EEasyjet plunged to its second billion-pound loss in two years today and warned that Omicron is already hitting bookings as consumers take fright.
Like all airlines, the low-cost carrier has endured a brutal time during the pandemic but had hoped it was through the worst until the emergence of the latest Covid variant.
It made a loss of £1.13 billion for the year to September, a fall that while spectacular, was somewhat better than the City feared. Revenue is down 52% to £1.45 billion.
These results follow a £1.27 billion loss in 2020.
Airline shares tumbled again today. BA owner IAG fell 4p to 118p, while Easyjet fell 10p to 493. Hotel and leisure shares were also hit.
The company says bookings for the first half of next year are ahead of where they were before Covid emerged. But it admits that “many uncertainties remain” and that it is impossible to say what impact Omicron will have on European travel. There has already been a “softening” in demand for air travel since the weekend and it has cut some flights in anticipation of further trouble.
CEO Johan Lundgren said he backs the re-introduction of the travel “red list” but doubts the use of PCR tests.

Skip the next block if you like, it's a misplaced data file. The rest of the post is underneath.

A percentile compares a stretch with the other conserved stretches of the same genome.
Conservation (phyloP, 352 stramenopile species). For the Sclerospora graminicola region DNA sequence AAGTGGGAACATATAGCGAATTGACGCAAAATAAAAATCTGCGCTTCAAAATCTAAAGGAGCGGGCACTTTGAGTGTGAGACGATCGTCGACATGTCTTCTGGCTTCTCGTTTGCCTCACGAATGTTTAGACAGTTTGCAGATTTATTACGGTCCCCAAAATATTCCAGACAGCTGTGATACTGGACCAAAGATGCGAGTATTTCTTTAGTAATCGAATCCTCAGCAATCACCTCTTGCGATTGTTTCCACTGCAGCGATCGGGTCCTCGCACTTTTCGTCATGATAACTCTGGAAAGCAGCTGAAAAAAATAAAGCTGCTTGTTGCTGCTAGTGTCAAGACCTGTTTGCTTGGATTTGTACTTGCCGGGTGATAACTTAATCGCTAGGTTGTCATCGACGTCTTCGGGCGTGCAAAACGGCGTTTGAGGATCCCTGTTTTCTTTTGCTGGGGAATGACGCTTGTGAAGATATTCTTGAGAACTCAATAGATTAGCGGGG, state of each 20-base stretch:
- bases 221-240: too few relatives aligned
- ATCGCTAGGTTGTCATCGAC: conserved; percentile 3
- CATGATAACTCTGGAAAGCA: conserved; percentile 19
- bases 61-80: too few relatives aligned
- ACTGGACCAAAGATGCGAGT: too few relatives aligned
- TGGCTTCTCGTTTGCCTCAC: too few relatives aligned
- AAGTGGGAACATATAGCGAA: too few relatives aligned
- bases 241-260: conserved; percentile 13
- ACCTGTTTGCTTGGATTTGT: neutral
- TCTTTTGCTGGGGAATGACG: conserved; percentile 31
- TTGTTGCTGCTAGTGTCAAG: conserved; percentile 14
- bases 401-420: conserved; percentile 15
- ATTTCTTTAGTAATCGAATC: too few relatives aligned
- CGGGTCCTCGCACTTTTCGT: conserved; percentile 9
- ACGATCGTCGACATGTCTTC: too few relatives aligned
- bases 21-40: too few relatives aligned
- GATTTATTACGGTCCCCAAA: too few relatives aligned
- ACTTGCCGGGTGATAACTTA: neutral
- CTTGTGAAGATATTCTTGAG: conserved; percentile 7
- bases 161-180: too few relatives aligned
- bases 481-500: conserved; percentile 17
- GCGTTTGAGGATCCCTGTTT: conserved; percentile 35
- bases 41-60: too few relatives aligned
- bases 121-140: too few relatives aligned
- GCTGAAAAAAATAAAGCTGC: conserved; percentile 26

"It’s not obvious to me that if you’re travelling in from a country… that doesn’t have any reported cases of the Omicron, that you should assume that you should have to take an expensive PCR test," he said.
Sophie Lund-Yates of Hargreaves Lansdown said: “Airlines can’t seem to catch a break. News of new Covid variants, and the potential for further travel restrictions, makes it incredibly difficult to predict trading patterns from here.
“There is no getting away from the fact [EasyJet has] further to climb and the coming months will be patchy at best.”
Easyjet did a £1.2 billion rights issue in September to bolster its finances.
Stephen Hester, who starts as chairman tomorrow, said:
“We are very conscious that shareholders of all airlines have had a rough ride during the Covid pandemic and we will be straining every sinew to create real shareholder bounce back in coming years and to take the company beyond its previous peaks of performance. I was involved in and very supportive of the September rights issue and plans to capture opportunities going forward. The current market turbulence illustrates the value of a strong balance sheet for both capturing upside and defending downside risk.”
Some City analysts fear easyjet’s market position no longer looks so solid, being caught between aggressive low cost rivals such as Ryanair and higher end players such as BA.
One such rival, Wizz Air made a cheeky takeover bid in September. Easyjet rejected an offer it called “low premium and highly conditional”.